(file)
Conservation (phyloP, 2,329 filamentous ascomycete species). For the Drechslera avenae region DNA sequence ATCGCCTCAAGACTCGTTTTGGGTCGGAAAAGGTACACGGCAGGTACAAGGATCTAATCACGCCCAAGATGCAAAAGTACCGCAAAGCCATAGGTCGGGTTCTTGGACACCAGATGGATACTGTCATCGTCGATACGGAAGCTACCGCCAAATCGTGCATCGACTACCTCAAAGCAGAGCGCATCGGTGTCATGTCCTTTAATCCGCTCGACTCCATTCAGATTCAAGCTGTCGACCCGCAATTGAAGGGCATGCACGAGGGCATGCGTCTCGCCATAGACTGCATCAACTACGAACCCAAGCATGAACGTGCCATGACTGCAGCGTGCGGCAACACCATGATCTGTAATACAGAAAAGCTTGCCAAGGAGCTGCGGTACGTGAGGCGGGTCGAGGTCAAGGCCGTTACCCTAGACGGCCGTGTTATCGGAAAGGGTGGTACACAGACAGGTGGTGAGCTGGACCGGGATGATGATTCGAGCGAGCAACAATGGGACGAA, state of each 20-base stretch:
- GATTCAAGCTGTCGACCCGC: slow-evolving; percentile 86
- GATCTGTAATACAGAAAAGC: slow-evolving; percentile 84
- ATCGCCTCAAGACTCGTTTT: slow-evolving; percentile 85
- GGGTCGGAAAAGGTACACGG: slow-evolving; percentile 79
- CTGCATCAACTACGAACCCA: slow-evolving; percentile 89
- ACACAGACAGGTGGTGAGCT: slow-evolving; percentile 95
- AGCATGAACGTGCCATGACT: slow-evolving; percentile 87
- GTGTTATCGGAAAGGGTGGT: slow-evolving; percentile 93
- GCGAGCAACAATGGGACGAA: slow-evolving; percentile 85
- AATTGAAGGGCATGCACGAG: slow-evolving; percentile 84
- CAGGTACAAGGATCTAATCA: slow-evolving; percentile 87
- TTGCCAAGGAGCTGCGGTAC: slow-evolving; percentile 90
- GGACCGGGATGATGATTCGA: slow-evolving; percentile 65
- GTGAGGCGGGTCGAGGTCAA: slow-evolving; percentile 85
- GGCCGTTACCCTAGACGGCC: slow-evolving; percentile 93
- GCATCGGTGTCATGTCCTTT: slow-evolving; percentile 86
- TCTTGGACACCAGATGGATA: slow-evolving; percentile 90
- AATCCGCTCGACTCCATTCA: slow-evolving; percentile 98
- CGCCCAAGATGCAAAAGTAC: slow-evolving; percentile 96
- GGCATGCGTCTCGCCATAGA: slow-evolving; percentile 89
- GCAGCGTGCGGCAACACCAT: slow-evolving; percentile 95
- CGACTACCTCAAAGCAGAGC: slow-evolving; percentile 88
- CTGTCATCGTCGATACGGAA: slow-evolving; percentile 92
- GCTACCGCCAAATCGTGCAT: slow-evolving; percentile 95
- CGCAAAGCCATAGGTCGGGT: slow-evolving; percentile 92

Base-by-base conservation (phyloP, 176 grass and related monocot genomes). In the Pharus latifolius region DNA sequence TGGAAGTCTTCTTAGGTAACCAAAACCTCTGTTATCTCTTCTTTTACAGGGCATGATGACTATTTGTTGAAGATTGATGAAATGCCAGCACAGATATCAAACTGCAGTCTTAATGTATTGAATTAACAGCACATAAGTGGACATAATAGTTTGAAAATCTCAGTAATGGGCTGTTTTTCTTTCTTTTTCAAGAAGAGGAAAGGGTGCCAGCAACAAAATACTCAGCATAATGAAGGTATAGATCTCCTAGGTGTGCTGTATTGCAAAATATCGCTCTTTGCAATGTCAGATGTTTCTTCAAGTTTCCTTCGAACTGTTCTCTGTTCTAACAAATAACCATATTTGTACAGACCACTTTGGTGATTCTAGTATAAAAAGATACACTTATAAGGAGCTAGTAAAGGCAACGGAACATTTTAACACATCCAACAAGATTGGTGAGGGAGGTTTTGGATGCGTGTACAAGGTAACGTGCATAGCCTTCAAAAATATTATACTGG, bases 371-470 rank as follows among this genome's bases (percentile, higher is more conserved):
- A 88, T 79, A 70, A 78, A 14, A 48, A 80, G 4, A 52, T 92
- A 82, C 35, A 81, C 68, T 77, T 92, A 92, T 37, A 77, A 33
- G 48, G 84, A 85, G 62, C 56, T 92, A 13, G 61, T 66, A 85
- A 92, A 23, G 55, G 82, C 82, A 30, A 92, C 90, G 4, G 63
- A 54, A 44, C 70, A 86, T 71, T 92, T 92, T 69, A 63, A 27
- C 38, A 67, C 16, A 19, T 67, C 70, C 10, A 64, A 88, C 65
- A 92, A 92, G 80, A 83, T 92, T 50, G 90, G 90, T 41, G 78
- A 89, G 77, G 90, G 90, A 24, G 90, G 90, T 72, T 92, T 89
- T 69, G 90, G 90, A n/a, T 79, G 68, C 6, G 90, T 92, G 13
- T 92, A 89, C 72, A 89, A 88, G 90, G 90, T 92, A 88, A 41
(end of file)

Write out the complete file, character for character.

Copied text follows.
Conservation (phyloP, 2,329 filamentous ascomycete species). For the Drechslera avenae region DNA sequence ATCGCCTCAAGACTCGTTTTGGGTCGGAAAAGGTACACGGCAGGTACAAGGATCTAATCACGCCCAAGATGCAAAAGTACCGCAAAGCCATAGGTCGGGTTCTTGGACACCAGATGGATACTGTCATCGTCGATACGGAAGCTACCGCCAAATCGTGCATCGACTACCTCAAAGCAGAGCGCATCGGTGTCATGTCCTTTAATCCGCTCGACTCCATTCAGATTCAAGCTGTCGACCCGCAATTGAAGGGCATGCACGAGGGCATGCGTCTCGCCATAGACTGCATCAACTACGAACCCAAGCATGAACGTGCCATGACTGCAGCGTGCGGCAACACCATGATCTGTAATACAGAAAAGCTTGCCAAGGAGCTGCGGTACGTGAGGCGGGTCGAGGTCAAGGCCGTTACCCTAGACGGCCGTGTTATCGGAAAGGGTGGTACACAGACAGGTGGTGAGCTGGACCGGGATGATGATTCGAGCGAGCAACAATGGGACGAA, state of each 20-base stretch:
- GATTCAAGCTGTCGACCCGC: slow-evolving; percentile 86
- GATCTGTAATACAGAAAAGC: slow-evolving; percentile 84
- ATCGCCTCAAGACTCGTTTT: slow-evolving; percentile 85
- GGGTCGGAAAAGGTACACGG: slow-evolving; percentile 79
- CTGCATCAACTACGAACCCA: slow-evolving; percentile 89
- ACACAGACAGGTGGTGAGCT: slow-evolving; percentile 95
- AGCATGAACGTGCCATGACT: slow-evolving; percentile 87
- GTGTTATCGGAAAGGGTGGT: slow-evolving; percentile 93
- GCGAGCAACAATGGGACGAA: slow-evolving; percentile 85
- AATTGAAGGGCATGCACGAG: slow-evolving; percentile 84
- CAGGTACAAGGATCTAATCA: slow-evolving; percentile 87
- TTGCCAAGGAGCTGCGGTAC: slow-evolving; percentile 90
- GGACCGGGATGATGATTCGA: slow-evolving; percentile 65
- GTGAGGCGGGTCGAGGTCAA: slow-evolving; percentile 85
- GGCCGTTACCCTAGACGGCC: slow-evolving; percentile 93
- GCATCGGTGTCATGTCCTTT: slow-evolving; percentile 86
- TCTTGGACACCAGATGGATA: slow-evolving; percentile 90
- AATCCGCTCGACTCCATTCA: slow-evolving; percentile 98
- CGCCCAAGATGCAAAAGTAC: slow-evolving; percentile 96
- GGCATGCGTCTCGCCATAGA: slow-evolving; percentile 89
- GCAGCGTGCGGCAACACCAT: slow-evolving; percentile 95
- CGACTACCTCAAAGCAGAGC: slow-evolving; percentile 88
- CTGTCATCGTCGATACGGAA: slow-evolving; percentile 92
- GCTACCGCCAAATCGTGCAT: slow-evolving; percentile 95
- CGCAAAGCCATAGGTCGGGT: slow-evolving; percentile 92

Base-by-base conservation (phyloP, 176 grass and related monocot genomes). In the Pharus latifolius region DNA sequence TGGAAGTCTTCTTAGGTAACCAAAACCTCTGTTATCTCTTCTTTTACAGGGCATGATGACTATTTGTTGAAGATTGATGAAATGCCAGCACAGATATCAAACTGCAGTCTTAATGTATTGAATTAACAGCACATAAGTGGACATAATAGTTTGAAAATCTCAGTAATGGGCTGTTTTTCTTTCTTTTTCAAGAAGAGGAAAGGGTGCCAGCAACAAAATACTCAGCATAATGAAGGTATAGATCTCCTAGGTGTGCTGTATTGCAAAATATCGCTCTTTGCAATGTCAGATGTTTCTTCAAGTTTCCTTCGAACTGTTCTCTGTTCTAACAAATAACCATATTTGTACAGACCACTTTGGTGATTCTAGTATAAAAAGATACACTTATAAGGAGCTAGTAAAGGCAACGGAACATTTTAACACATCCAACAAGATTGGTGAGGGAGGTTTTGGATGCGTGTACAAGGTAACGTGCATAGCCTTCAAAAATATTATACTGG, bases 371-470 rank as follows among this genome's bases (percentile, higher is more conserved):
- A 88, T 79, A 70, A 78, A 14, A 48, A 80, G 4, A 52, T 92
- A 82, C 35, A 81, C 68, T 77, T 92, A 92, T 37, A 77, A 33
- G 48, G 84, A 85, G 62, C 56, T 92, A 13, G 61, T 66, A 85
- A 92, A 23, G 55, G 82, C 82, A 30, A 92, C 90, G 4, G 63
- A 54, A 44, C 70, A 86, T 71, T 92, T 92, T 69, A 63, A 27
- C 38, A 67, C 16, A 19, T 67, C 70, C 10, A 64, A 88, C 65
- A 92, A 92, G 80, A 83, T 92, T 50, G 90, G 90, T 41, G 78
- A 89, G 77, G 90, G 90, A 24, G 90, G 90, T 72, T 92, T 89
- T 69, G 90, G 90, A n/a, T 79, G 68, C 6, G 90, T 92, G 13
- T 92, A 89, C 72, A 89, A 88, G 90, G 90, T 92, A 88, A 41